The Time is Now
Buddhist teachings are filled with the principles of respect, tolerance, and compassion. When community members were sick, the Buddha told his followers to care for them as they would care for the Buddha himself. When those in grief and those who were afraid came to see the Blessed One, he welcomed them all without exception.
It is this compassionate and generous spirit that has sustained the Buddha Dharma for 2600 years. It is also, as the Buddha taught in a number of sutras, the basis for a wise, healthy, and prosperous society. These principles have also been part of the finest of American culture. At our best, we have welcomed immigrants, collectively cared for the vulnerable, respected human rights, and promoted tolerance.
Whatever your political perspective, the Dharma encourages a life of compassion, mutual respect, virtue and protection for all.
Unfortunately, with the order to ban anyone from seven Muslim countries (none of whose residents are the source of any terror attacks in the U.S.), we have turned our back on these principles. We have divided families, stranded women and children who make up the bulk of refugees, and shown the world a fearful, prejudiced, and closed-hearted America. This is not who we are.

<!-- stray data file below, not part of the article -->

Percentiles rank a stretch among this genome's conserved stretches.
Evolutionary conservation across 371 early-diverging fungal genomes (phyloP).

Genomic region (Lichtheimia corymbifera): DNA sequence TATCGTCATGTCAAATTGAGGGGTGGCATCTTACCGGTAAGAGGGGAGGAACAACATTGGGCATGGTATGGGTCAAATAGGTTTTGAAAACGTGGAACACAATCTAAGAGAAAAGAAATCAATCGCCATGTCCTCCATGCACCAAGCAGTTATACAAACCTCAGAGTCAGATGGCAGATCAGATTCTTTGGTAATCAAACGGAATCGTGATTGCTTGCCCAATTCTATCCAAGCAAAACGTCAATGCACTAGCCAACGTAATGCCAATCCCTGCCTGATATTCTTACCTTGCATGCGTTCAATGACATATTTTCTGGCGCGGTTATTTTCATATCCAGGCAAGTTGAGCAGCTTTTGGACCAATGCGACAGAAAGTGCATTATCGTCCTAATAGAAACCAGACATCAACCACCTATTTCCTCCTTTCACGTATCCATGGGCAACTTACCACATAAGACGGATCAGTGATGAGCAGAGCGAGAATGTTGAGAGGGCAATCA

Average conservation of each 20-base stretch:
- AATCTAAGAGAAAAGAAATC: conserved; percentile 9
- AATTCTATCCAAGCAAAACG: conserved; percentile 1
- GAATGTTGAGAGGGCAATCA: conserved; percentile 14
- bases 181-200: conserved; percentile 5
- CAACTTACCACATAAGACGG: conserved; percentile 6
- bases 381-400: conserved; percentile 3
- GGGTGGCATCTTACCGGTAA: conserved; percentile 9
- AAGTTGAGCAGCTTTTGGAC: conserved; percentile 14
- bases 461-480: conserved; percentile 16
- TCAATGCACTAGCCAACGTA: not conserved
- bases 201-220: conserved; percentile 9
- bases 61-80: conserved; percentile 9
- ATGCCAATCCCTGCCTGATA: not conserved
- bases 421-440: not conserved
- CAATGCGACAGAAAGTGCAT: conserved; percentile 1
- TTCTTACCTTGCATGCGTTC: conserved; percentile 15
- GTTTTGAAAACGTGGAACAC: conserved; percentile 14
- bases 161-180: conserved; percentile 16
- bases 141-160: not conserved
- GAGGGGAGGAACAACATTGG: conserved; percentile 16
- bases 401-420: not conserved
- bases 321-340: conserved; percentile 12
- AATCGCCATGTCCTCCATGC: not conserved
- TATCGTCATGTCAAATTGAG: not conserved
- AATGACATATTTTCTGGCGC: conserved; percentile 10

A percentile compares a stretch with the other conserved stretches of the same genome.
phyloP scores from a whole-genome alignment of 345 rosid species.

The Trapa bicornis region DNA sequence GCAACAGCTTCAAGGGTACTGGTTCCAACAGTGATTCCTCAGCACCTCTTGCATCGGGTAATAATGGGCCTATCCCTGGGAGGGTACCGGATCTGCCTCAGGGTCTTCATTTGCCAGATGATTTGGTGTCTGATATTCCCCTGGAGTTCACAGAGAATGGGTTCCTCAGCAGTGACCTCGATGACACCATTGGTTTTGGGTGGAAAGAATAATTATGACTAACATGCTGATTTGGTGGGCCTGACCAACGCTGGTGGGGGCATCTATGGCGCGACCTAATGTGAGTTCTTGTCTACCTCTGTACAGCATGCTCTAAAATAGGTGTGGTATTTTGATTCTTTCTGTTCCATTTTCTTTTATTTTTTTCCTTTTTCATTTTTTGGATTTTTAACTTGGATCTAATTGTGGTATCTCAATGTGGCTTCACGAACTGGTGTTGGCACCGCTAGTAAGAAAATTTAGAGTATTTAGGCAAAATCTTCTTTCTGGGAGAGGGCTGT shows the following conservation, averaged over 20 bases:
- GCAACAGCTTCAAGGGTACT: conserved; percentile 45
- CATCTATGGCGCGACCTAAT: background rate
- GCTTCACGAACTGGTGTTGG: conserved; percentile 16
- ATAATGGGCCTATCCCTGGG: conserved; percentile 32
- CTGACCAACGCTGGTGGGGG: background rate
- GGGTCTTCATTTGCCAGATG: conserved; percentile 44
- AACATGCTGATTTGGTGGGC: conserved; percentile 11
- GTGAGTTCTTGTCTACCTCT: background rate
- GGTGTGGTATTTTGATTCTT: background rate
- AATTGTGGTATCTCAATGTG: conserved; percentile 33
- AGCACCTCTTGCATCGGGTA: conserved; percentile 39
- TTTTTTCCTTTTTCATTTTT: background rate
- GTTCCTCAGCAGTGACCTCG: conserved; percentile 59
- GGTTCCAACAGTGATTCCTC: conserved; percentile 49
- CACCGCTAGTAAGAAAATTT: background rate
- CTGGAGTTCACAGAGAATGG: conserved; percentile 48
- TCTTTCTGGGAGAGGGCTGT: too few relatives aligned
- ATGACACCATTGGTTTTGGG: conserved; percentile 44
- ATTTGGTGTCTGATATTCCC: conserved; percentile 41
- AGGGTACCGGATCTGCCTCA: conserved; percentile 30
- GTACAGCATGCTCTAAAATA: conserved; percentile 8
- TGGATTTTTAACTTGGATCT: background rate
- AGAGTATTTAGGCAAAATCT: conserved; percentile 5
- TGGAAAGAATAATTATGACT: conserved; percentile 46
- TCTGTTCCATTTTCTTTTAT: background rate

Yesterday, with my daughter Caroline, I joined thousands of protesters at the San Francisco airport to stand for humane immigration and for the release of detainees. She is an asylum and immigration attorney who joined up with a cadre of lawyers offering to help passengers and families in need.
Among the wildly diverse crowd were many Dharma practitioners. And just as mayors, senators, and governors joined protests at airports across the country, we were joined by judges and community leaders from across San Francisco. The protest was strong, but peaceful and respectful.
There is a fundamental nobility and dignity to all human beings. In your own way, your practice is to find this nobility and freedom in yourself, and honor it in others. When fear and untruth guide us individually or collectively, they lead to suffering for all. The Dharma offers another, wiser way to live.
Now is the time to practice, to steady your mind and open your heart. Then listen to your deepest values and find your own unique way to embody and stand for them. The world needs your wisdom and care, your compassion, your clarity and courage.
May you live a life of inner peace, wisdom, and love, and bring your Metta to all.